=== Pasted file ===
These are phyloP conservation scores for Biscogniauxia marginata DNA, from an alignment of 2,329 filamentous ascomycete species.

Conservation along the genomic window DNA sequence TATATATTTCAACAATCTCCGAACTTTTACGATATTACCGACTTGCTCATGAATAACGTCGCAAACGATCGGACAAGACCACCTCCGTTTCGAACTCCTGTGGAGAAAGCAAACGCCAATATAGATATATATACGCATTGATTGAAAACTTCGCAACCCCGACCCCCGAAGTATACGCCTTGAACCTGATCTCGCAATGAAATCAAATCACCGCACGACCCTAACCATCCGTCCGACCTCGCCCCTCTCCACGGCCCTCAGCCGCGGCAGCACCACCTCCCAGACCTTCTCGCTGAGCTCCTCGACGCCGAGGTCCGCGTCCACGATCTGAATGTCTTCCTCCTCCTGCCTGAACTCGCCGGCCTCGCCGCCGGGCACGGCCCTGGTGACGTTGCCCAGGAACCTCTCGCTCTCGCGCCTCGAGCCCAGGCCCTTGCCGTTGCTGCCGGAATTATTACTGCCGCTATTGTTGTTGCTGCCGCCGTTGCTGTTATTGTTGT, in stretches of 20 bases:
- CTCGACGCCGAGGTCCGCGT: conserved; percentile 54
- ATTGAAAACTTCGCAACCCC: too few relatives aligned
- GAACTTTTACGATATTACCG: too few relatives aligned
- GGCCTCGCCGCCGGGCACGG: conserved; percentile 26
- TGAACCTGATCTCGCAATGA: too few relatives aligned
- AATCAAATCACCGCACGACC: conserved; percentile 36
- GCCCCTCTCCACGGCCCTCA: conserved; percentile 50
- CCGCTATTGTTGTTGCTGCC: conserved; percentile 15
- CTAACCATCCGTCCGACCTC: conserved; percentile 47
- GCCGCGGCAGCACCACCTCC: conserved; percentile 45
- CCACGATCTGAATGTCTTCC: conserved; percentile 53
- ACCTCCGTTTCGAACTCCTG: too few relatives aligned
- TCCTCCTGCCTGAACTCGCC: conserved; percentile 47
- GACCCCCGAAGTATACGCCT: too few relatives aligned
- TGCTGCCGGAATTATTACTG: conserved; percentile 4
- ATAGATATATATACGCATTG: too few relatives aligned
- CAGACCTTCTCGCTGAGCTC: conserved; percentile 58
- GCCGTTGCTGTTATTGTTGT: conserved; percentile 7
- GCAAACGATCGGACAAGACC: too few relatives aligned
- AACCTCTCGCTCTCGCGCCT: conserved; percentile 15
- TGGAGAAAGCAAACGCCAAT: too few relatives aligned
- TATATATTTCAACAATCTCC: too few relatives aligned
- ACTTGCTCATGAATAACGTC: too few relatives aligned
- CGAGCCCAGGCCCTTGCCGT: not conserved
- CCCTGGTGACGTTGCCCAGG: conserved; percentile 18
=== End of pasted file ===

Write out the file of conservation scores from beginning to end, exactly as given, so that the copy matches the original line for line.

These are phyloP conservation scores for Biscogniauxia marginata DNA, from an alignment of 2,329 filamentous ascomycete species.

Conservation along the genomic window DNA sequence TATATATTTCAACAATCTCCGAACTTTTACGATATTACCGACTTGCTCATGAATAACGTCGCAAACGATCGGACAAGACCACCTCCGTTTCGAACTCCTGTGGAGAAAGCAAACGCCAATATAGATATATATACGCATTGATTGAAAACTTCGCAACCCCGACCCCCGAAGTATACGCCTTGAACCTGATCTCGCAATGAAATCAAATCACCGCACGACCCTAACCATCCGTCCGACCTCGCCCCTCTCCACGGCCCTCAGCCGCGGCAGCACCACCTCCCAGACCTTCTCGCTGAGCTCCTCGACGCCGAGGTCCGCGTCCACGATCTGAATGTCTTCCTCCTCCTGCCTGAACTCGCCGGCCTCGCCGCCGGGCACGGCCCTGGTGACGTTGCCCAGGAACCTCTCGCTCTCGCGCCTCGAGCCCAGGCCCTTGCCGTTGCTGCCGGAATTATTACTGCCGCTATTGTTGTTGCTGCCGCCGTTGCTGTTATTGTTGT, in stretches of 20 bases:
- CTCGACGCCGAGGTCCGCGT: conserved; percentile 54
- ATTGAAAACTTCGCAACCCC: too few relatives aligned
- GAACTTTTACGATATTACCG: too few relatives aligned
- GGCCTCGCCGCCGGGCACGG: conserved; percentile 26
- TGAACCTGATCTCGCAATGA: too few relatives aligned
- AATCAAATCACCGCACGACC: conserved; percentile 36
- GCCCCTCTCCACGGCCCTCA: conserved; percentile 50
- CCGCTATTGTTGTTGCTGCC: conserved; percentile 15
- CTAACCATCCGTCCGACCTC: conserved; percentile 47
- GCCGCGGCAGCACCACCTCC: conserved; percentile 45
- CCACGATCTGAATGTCTTCC: conserved; percentile 53
- ACCTCCGTTTCGAACTCCTG: too few relatives aligned
- TCCTCCTGCCTGAACTCGCC: conserved; percentile 47
- GACCCCCGAAGTATACGCCT: too few relatives aligned
- TGCTGCCGGAATTATTACTG: conserved; percentile 4
- ATAGATATATATACGCATTG: too few relatives aligned
- CAGACCTTCTCGCTGAGCTC: conserved; percentile 58
- GCCGTTGCTGTTATTGTTGT: conserved; percentile 7
- GCAAACGATCGGACAAGACC: too few relatives aligned
- AACCTCTCGCTCTCGCGCCT: conserved; percentile 15
- TGGAGAAAGCAAACGCCAAT: too few relatives aligned
- TATATATTTCAACAATCTCC: too few relatives aligned
- ACTTGCTCATGAATAACGTC: too few relatives aligned
- CGAGCCCAGGCCCTTGCCGT: not conserved
- CCCTGGTGACGTTGCCCAGG: conserved; percentile 18